Should we in the West help stop wholesale slaughter, al a Rwanda? Then the obvious answer is yes. Will we get accused of Imperialism? Most likely. Does it matter? No, not when it will stop thousands of people dying.

    The problem is that Afghanistan is based around tribal differences and until these are resolved there will always be infighting - it's that simple. So we can either let them fight it out amongst themselves in a bloody form of self-determination. Or we can get accused imposing our views and help to set up a democratic country. Either way it should be done with complete resolve and if we send troops in then we should give them everything they need to defend themselves.
    James Roberts, London

    Maybe it is a bit too late to ask this question. The US is already up to their neck involved. Remember, they started it! To leave Afghanistan the way it is now is as if they never went there in the first place. Following the current events about the treatment of foreigners and minorities by the Northern Alliance we can see that they are no better than the Taleban. So what, they let women take off the burqua. Big deal. They are still forced to wear a headscarf and not allowed to go to the movies. What Afghanistan needs is some women in their new government to get some order back into the country.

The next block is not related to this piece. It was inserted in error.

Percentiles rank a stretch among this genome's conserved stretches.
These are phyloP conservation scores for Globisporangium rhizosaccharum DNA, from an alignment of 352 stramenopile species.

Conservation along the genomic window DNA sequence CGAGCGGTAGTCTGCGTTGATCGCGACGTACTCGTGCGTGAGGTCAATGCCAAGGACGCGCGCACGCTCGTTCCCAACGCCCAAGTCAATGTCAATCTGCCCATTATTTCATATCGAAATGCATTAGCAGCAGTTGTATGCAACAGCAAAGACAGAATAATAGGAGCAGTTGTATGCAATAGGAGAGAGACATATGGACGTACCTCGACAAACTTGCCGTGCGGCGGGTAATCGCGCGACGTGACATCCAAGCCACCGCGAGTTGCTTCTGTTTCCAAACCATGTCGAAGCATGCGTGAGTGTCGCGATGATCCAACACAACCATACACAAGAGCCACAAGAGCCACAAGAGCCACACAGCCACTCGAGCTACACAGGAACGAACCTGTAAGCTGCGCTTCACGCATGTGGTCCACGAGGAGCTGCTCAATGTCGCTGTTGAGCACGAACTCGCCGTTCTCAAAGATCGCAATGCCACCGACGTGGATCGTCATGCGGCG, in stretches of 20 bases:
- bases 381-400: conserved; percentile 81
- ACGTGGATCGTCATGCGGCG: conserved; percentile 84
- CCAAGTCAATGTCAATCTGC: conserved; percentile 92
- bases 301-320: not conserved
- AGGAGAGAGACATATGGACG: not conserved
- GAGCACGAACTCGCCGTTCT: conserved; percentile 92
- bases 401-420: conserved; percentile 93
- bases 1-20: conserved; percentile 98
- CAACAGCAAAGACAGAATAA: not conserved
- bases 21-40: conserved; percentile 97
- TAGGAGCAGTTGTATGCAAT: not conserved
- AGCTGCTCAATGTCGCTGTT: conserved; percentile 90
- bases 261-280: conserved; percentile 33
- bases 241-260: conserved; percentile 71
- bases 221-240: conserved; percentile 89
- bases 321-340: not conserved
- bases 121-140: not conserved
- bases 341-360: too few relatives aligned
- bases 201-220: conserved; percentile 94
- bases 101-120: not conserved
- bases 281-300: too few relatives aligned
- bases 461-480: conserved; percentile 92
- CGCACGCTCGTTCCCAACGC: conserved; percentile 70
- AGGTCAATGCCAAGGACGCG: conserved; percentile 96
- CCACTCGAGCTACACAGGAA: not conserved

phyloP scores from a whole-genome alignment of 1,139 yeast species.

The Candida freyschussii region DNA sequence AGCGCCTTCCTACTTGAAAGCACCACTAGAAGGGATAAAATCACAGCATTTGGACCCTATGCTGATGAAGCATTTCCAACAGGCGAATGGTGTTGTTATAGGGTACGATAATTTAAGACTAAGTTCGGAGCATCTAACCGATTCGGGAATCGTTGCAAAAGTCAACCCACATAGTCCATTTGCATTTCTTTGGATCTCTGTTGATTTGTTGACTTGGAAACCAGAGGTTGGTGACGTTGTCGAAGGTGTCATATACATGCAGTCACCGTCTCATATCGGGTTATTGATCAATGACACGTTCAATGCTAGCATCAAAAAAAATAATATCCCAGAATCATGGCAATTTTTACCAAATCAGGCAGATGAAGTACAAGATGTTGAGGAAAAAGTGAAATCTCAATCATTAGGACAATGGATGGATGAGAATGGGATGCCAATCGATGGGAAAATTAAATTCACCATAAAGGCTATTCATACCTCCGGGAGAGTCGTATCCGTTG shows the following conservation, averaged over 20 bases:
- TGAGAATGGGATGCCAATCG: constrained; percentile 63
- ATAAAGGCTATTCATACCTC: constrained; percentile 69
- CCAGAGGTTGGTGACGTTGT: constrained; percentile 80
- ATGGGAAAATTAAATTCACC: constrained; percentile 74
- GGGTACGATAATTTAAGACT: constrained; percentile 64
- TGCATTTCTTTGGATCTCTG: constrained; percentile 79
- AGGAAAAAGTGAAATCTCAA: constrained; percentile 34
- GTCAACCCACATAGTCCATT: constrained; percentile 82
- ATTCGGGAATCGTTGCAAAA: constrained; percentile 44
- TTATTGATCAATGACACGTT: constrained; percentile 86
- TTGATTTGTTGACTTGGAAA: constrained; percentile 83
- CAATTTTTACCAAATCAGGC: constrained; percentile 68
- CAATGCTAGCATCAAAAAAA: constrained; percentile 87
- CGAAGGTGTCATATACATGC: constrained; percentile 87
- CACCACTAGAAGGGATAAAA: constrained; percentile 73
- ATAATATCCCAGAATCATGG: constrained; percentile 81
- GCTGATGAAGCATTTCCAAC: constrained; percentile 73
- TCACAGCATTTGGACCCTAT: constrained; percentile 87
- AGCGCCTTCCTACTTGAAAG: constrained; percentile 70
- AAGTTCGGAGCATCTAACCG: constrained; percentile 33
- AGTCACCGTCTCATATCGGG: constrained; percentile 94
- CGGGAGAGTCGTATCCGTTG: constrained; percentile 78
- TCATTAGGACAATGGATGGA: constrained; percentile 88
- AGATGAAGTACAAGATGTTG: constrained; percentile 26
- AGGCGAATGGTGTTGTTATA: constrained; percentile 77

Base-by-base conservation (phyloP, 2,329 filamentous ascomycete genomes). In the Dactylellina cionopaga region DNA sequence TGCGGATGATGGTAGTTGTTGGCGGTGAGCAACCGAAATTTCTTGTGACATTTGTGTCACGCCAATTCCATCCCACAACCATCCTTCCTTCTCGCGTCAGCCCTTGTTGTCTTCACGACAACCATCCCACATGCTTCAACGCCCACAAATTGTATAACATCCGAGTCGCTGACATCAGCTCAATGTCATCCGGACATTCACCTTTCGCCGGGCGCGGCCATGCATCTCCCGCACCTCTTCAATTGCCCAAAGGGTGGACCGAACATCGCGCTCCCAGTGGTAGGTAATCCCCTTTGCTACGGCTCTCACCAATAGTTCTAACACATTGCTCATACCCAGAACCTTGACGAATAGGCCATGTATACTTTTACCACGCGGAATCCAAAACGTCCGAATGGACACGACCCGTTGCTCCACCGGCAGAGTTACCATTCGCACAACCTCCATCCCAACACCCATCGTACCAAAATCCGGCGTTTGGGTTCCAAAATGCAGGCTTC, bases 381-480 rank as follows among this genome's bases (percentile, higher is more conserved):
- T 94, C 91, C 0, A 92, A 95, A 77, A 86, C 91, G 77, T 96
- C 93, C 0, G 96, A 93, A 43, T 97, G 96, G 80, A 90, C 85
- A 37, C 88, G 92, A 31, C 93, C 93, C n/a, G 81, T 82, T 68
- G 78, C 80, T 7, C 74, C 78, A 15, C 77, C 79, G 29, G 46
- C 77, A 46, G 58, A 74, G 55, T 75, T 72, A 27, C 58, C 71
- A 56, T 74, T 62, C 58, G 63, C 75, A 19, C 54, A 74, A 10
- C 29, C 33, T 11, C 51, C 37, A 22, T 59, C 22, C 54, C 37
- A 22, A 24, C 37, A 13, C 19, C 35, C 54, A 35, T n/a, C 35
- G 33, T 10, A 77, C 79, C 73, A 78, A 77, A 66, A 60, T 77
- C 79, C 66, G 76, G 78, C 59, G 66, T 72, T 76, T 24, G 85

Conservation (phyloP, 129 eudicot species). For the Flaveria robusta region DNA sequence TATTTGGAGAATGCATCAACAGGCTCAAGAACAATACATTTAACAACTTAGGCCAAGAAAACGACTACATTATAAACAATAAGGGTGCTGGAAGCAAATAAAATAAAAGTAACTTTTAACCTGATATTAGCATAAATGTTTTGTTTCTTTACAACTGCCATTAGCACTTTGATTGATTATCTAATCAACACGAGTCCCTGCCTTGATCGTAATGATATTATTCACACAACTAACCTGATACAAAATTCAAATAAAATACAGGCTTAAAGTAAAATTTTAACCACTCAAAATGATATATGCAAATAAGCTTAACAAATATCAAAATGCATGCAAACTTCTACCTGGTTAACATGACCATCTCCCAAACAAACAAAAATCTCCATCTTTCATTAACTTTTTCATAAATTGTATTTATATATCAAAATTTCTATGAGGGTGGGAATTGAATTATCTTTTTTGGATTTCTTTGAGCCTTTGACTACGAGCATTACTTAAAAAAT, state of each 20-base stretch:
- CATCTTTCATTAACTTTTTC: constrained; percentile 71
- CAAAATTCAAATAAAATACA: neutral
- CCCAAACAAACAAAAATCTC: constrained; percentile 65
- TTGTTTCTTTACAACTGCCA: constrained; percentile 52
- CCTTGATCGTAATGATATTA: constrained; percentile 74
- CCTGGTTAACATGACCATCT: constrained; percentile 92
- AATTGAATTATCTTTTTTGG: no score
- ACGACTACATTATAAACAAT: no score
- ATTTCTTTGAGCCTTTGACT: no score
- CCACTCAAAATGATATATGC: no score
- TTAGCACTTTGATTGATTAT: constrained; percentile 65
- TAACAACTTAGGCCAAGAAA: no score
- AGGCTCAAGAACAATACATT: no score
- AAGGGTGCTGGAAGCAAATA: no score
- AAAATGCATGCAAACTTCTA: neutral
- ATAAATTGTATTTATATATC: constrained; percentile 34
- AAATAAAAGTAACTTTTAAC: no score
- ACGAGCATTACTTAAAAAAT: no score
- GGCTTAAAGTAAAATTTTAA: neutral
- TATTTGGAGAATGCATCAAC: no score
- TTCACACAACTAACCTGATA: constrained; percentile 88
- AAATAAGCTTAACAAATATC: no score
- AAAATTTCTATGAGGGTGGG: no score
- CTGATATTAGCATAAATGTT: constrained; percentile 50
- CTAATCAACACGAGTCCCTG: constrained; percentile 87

Elena, England

    What a preposterous comment, "They started it" in reference to the US. Here I thought an honored guest of the Taleban regime "started it." The US needs to finish its mission of destroying the terrorists. If other nations have other tasks they want to do such as peacekeeping, then that's up to them.
    Tom, USA

    Call me a cynic, but I think that the Northern Alliance do not want UN troops on the ground because the UN will want to give the food away, whereas the NA warlords will want to take it for later black market re-sale or use as an economic weapon in the post-Taleban era. It might be unthinkable to Aid donors, but journalists will be only too aware of the exploitative mindsets of the warlords.
    James Bennett, London, England

    Only small teams coordinating the hunt for the terrorists are adequate right now

    Christer Bratt, Skovde, Sweden